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Satyam's $1-billion fraud shakes India

The son of farmers leaves his village behind, moves up from textile mills to real estate to IT outsourcing for multinational firms. He emerges as one of India's wealthiest and most famous entrepreneurs -- until he reveals that his empire was floating on an accounting lie and it all comes crashing down.

The U.S. has its Wall Street meltdown and the Bernard Madoff investment scandal. India has Ramalinga Raju, who appears to have perpetrated the nation's largest corporate scandal in recent memory.

What has people really scratching their heads is the way the 54-year-old Raju, co-founder of Satyam Computer Services Ltd., chose to signal the game was up: with what some have dubbed a "come-and-get-me" letter released Wednesday that detailed how he'd perpetrated the fraud.

In his mea culpa, Raju lays out how small amounts of fake profits and cash accounts built up over several years until the gap between real and imaginary assets eventually approached $1 billion.

"It was like riding a tiger, not knowing how to get off without being eaten," he wrote. He added that he alone was responsible, his board was blameless and that even top managers had no idea of the fraud.

Some observers are skeptical. "It's impossible to believe he acted alone," said Surjit Bhalla, managing director of Oxus Fund Management in New Delhi. The government appears to agree.

Late Friday, it stripped Satyam's directors of their power, ordered them replaced by independent board members and arrested Raju and his brother on charges of conspiracy, forgery, fraud and criminal breach of trust, according to local media reports. The arrests ended two days of speculation that he had fled to Texas; Dubai, in the United Arab Emirates; or some other distant hideaway.

Questions have also been raised about how top global accounting firm PriceWaterhouseCooper signed off on Satyam's books for eight years and how regulators in India, Europe and the United States apparently failed to pick up any whiff of problems. The accounting firm has denied any wrongdoing and pledged to cooperate with authorities.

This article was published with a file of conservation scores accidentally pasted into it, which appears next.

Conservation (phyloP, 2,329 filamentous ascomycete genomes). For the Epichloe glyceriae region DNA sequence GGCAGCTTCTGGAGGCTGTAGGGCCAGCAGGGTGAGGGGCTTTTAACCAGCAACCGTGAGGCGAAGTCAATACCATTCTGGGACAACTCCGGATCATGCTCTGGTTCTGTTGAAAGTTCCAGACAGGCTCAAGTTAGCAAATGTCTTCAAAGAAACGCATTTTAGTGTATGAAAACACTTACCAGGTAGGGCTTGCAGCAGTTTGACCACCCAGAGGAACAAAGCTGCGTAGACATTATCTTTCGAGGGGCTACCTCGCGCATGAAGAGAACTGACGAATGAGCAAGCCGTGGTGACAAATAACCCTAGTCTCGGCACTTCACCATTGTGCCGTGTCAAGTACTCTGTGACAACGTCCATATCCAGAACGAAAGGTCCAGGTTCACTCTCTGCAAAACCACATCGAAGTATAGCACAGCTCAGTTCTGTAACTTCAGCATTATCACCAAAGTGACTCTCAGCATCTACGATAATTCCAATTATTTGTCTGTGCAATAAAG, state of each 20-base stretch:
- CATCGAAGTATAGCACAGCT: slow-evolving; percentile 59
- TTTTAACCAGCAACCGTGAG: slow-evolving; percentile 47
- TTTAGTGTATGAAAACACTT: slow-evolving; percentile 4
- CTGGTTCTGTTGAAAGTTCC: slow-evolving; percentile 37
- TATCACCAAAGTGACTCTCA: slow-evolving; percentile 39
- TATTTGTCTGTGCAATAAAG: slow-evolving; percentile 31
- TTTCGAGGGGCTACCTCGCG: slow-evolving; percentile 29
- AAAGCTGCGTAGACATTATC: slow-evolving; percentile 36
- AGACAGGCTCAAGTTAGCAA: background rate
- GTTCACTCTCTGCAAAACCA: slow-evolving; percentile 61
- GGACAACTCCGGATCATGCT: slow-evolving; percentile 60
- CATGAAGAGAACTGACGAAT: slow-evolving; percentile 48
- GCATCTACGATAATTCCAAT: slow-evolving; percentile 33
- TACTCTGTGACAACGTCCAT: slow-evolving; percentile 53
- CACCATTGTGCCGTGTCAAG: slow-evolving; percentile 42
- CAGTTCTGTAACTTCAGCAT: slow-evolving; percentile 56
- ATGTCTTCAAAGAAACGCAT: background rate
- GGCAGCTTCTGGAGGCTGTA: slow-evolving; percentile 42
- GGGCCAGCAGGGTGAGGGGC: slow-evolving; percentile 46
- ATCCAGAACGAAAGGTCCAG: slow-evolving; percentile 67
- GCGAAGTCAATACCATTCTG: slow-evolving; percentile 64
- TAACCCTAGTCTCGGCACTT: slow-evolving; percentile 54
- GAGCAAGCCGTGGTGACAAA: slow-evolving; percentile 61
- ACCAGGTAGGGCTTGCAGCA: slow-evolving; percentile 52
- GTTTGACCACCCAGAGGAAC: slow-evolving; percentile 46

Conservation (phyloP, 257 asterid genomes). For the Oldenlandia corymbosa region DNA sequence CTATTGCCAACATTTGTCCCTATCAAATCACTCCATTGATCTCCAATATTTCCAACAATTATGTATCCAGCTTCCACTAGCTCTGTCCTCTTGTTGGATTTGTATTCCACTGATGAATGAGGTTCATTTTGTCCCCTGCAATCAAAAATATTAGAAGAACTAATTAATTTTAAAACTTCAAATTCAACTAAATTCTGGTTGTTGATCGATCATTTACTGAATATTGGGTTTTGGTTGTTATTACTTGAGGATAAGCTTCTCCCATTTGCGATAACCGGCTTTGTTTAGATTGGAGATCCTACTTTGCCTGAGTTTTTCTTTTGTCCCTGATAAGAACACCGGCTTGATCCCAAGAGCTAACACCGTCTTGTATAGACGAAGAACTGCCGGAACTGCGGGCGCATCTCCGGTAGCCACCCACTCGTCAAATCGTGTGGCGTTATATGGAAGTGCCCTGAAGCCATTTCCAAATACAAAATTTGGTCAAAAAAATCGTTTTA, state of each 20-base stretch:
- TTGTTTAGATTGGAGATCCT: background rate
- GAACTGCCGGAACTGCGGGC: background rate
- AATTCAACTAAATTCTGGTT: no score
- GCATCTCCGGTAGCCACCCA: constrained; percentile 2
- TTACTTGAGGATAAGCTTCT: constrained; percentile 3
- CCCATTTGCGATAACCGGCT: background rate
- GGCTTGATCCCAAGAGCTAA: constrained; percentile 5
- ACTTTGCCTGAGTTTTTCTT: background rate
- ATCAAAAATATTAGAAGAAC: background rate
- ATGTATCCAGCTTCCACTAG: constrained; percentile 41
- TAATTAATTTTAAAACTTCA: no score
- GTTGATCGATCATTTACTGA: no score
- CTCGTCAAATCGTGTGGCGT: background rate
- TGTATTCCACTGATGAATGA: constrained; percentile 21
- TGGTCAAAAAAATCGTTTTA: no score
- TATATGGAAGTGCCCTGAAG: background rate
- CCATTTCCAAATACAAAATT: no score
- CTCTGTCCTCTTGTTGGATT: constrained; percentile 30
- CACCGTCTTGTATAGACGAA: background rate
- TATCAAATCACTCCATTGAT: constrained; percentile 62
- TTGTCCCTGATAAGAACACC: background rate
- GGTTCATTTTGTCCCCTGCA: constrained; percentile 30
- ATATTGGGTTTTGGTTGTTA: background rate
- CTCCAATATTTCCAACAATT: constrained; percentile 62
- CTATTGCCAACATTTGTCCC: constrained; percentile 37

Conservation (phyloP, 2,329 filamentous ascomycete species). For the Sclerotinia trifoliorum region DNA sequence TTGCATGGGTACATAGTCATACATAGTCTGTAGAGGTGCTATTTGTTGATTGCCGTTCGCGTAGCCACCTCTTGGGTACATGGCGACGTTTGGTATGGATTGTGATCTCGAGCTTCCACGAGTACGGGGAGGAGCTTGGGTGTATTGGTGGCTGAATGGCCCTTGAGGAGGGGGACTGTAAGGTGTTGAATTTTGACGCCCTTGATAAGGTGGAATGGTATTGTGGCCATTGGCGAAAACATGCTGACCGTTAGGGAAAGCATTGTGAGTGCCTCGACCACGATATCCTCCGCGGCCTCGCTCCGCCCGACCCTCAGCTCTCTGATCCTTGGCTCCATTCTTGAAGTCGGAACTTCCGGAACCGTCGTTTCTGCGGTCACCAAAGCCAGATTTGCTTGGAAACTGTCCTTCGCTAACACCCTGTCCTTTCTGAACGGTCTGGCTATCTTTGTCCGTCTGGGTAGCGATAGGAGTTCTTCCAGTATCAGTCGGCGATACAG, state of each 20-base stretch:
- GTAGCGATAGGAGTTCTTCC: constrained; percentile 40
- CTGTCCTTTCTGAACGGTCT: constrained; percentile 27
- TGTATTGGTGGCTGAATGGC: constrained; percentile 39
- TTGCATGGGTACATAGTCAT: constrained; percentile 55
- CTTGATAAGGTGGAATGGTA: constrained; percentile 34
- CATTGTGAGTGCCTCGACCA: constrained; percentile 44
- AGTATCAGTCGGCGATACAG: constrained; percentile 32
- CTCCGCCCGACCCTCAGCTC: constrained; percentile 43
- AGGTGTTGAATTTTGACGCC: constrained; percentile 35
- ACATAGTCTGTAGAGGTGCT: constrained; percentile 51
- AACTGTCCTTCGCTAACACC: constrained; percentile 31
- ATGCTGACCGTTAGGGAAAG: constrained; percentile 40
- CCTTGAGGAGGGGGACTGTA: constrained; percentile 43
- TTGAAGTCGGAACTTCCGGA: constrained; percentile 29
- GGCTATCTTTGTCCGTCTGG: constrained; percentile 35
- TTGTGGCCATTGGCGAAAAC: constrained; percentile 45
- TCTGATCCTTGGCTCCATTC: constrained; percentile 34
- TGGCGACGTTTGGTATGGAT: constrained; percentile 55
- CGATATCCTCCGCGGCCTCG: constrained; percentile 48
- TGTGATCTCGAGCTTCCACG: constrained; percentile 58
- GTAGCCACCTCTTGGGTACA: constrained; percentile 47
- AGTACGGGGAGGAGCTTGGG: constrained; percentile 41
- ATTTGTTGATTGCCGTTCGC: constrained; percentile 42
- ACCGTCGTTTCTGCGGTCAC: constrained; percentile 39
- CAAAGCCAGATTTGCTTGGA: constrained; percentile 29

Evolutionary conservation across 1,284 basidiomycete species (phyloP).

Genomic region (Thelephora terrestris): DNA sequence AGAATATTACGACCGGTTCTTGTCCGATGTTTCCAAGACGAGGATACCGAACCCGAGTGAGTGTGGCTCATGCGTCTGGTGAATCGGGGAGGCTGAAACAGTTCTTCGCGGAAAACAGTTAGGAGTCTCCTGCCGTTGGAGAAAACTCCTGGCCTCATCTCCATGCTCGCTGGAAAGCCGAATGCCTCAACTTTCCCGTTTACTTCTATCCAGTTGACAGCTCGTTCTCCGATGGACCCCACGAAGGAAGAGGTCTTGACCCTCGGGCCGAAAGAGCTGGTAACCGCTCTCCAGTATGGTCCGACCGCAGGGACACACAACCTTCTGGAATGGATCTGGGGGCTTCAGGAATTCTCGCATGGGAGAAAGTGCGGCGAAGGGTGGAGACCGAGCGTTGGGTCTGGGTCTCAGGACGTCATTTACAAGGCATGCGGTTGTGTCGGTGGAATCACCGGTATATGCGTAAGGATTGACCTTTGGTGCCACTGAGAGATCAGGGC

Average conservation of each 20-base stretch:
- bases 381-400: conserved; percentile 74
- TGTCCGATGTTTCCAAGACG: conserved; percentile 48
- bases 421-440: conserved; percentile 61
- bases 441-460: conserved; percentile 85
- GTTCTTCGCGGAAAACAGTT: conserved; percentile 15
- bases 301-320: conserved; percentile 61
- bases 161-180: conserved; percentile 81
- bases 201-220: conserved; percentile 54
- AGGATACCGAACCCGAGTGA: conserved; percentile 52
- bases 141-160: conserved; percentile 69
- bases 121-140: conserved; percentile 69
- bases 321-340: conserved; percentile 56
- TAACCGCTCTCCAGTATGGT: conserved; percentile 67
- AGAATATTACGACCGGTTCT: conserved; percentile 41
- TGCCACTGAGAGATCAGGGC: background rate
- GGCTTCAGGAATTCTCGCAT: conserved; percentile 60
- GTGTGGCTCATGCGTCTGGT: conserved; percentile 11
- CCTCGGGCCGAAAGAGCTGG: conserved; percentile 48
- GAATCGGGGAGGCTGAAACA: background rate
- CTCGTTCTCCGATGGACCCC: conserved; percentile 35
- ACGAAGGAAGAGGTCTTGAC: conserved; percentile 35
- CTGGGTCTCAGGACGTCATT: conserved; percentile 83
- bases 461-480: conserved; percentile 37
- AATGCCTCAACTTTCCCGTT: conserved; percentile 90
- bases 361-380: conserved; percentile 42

Satyam, based in Hyderabad, provided back-office operations for hundreds of corporations, including billing and system integration and technology support. The company grew from its original 20 employees to 53,000 people in 66 countries. Raju picked up 185 Fortune 500 clients -- General Electric, Nestle and Microsoft among them -- becoming an example of India's high-tech ambitions while drawing the ire of U.S. and European labor groups fearful of job losses.

Though there's little evidence that the fraud leaked over to Indian banks or hurt Satyam's customers, shareholders have watched the value of their investment all but disappear. And one Indian job website reported receiving 15,000 resumes from Satyam workers this week.

"Raju has cheated me and millions of shareholders," said Rajesh Shrivastava, 43, a businessman who owns 5,000 shares. "I still fail to believe that I have almost lost everything. The god of IT has failed me."

Those who have spent time with Raju describe him as a modest, thoughtful, seemingly honest man.

"All of us who know him are quite shocked," said Kiran Mazumdar Shaw, managing director of Bangalore-based Biocon, a biotech company. "I always thought I was such a good judge of character. Obviously I'm not."

In retrospect, Raju's story is rich with such ironies.